College of Agriculture and Natural Resources
Center for Land Use Education and Research

Method

Vogt et al. (2007) developed an improved method for classifying forest fragmentation. The Landscape Fragmentation Tool v2.0 uses an equivalent procedure that takes advantage of the capabilities of ArcGIS. As a result, the LFT v2.0 is able to perform the fragmentation analysis in an efficient and intuitive manner and yet generate identical results to the procedure used by Vogt et al. (2007). Although originally intended for forest fragmentation analysis, the LFT v2.0 is also applicable to any land cover type of interest. Below, we describe the procedure used by the LFT v2.0.

LFT v2.0 classifies a land cover type of interest into 4 main categories - patch, edge, perforated, and core. The core category is further divided into small core, medium core, and large core based on the area of the core tract. The main categories are defined based on an edge width parameter. Many studies have documented the degradation of forests or grasslands along the edges of disturbances. The edge width indicates the distance over which a fragmenting land cover (i.e. urban) can degrade the land cover of interest (i.e. forest). The width of 'edge effects' varies with the species or issue being studied and can range from 25 meters to several hundred meters. An edge width of 100 meters is often used for general purpose analyses. The sub-classification of core pixels is based on studies of forest ecology. These studies have found that the area of a forest tract impacts its viability in terms of supporting wildlife. Larger forest patches are more likely to support greater numbers of interior forest species. The core subdivisions used in LFT v2.0 are based on a summary of the relevant scientific literature done by Natural Resources Canada.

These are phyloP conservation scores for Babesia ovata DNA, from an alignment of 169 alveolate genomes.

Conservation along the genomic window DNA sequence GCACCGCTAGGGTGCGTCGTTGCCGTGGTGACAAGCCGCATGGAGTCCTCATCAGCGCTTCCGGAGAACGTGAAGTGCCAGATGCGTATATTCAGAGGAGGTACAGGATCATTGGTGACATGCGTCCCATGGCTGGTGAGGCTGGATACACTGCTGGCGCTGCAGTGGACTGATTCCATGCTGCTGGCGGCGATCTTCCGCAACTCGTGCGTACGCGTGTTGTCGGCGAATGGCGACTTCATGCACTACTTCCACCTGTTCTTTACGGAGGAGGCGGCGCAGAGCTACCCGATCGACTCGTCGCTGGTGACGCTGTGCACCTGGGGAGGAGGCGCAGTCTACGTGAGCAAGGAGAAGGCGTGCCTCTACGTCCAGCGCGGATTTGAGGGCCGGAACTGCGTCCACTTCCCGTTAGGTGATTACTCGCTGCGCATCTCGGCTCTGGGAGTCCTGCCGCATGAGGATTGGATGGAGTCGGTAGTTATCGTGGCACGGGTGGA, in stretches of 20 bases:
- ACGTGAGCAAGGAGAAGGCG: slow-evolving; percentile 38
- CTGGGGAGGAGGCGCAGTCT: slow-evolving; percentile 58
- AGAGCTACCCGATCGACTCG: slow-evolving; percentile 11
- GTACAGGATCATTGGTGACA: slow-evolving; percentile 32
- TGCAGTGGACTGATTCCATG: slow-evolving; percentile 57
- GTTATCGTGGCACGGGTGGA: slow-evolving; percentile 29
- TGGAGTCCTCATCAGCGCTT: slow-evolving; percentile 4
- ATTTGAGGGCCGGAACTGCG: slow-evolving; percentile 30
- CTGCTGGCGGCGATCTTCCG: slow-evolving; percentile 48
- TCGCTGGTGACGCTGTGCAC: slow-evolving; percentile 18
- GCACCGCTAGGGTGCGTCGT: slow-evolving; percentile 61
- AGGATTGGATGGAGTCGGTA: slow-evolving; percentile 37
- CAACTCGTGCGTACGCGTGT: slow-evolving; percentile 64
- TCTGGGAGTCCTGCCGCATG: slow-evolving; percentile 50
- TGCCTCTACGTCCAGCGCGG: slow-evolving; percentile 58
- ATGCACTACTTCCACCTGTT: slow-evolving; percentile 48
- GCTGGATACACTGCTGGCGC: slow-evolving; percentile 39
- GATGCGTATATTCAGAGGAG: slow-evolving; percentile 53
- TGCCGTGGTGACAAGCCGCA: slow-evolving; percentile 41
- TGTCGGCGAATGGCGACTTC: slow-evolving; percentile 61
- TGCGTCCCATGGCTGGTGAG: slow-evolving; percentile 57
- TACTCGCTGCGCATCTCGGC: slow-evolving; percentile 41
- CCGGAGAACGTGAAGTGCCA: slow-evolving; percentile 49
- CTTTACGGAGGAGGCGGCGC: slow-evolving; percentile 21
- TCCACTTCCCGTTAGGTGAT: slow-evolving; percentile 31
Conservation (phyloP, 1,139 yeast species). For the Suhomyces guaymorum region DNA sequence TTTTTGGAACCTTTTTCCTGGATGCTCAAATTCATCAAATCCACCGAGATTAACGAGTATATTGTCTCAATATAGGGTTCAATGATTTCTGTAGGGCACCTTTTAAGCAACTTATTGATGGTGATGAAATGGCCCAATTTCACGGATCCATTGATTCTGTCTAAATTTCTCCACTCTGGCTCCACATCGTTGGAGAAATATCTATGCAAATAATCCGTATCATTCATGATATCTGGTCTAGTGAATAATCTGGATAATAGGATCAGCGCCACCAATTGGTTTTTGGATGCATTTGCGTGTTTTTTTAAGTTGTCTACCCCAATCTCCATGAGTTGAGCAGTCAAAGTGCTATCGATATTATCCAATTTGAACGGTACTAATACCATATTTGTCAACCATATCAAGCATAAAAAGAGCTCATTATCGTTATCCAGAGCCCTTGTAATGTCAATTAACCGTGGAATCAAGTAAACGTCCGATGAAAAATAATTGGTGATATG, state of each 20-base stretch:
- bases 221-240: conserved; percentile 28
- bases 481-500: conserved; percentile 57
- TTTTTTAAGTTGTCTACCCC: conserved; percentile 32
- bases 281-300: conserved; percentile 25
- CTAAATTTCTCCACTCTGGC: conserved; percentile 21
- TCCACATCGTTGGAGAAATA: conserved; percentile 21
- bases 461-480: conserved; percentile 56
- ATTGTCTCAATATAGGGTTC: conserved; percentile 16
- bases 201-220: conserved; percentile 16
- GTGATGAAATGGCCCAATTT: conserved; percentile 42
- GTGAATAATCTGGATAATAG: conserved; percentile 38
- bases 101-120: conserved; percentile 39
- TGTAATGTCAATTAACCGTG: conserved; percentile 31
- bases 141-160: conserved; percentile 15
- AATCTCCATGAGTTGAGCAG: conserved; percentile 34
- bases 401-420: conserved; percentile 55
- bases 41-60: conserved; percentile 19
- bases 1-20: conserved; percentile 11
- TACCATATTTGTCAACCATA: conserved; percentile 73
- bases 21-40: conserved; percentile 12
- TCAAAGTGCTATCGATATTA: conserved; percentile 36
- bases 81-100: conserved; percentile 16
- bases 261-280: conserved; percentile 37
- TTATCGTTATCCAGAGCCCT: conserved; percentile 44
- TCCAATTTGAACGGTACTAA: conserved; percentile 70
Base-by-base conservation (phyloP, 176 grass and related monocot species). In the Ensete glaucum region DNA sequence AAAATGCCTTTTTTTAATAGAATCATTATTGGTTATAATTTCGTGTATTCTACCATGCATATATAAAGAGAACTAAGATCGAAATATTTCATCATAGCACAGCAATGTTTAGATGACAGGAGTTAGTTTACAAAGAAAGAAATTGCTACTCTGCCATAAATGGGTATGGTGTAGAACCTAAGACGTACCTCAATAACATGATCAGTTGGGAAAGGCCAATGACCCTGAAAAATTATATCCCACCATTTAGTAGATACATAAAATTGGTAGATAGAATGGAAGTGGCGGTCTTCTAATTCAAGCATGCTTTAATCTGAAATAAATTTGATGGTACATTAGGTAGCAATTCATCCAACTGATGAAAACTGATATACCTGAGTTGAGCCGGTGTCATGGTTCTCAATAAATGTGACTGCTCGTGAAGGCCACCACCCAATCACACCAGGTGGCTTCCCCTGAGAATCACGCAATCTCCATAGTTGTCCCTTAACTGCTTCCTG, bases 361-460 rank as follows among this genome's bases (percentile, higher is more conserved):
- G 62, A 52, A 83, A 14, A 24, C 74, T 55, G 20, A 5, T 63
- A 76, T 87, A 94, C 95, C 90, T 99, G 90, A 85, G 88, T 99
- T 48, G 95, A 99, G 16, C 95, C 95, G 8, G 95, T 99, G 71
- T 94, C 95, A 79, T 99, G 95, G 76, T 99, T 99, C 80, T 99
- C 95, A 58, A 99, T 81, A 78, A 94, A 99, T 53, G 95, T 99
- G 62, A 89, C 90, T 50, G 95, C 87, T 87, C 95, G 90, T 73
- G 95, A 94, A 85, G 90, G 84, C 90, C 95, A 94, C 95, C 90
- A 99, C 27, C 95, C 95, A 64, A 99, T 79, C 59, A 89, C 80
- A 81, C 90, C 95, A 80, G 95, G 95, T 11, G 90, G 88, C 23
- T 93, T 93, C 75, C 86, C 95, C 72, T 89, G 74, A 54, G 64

Assuming 1) an edge width of 100 meters, 2) forest is the land cover type of interest, and 3) urban is the fragmenting land cover...

  • core pixels are any forest pixels that are more than 100 meters from the nearest urban pixel

    • small core patches have an area of less than 250 acres

    • medium core patches have an area between 250 and 500 acres

    • large core patches have an area greater than 500 acres

  • patch pixels are within a small forest fragment that does not contain any core forest pixels

  • perforated and edge forests are with 100 meters of urban pixels but are part of a tract containing core pixels:

    • edge pixels are along the outside edge of the forest tract

    • perforated pixels are along the edge of small forest gaps

See Parent and Hurd (2008) for a detailed description of the procedures used by LFT v2.0

Exampes of Fragmentation Classes

Core (interior): occurs outside of the "edge effect" zone and so is not degraded by fragmentation.
Perforated: occurs within the "edge effect" zone along the edge of a small clearing in a non-patch tract (e.g. the forested area surrounding the cleared house lot and enclosed within the boundary at right).
Edge: occurs within the "edge effect" zone along the outside edge of a non-patch tract (e.g. the forested area along the urbanized region and enclosed within the boundary at right).
Patch: small fragments that are completely degraded by the "edge effect" (e.g. the small woodlots enclosed within the boundaries at right).

 

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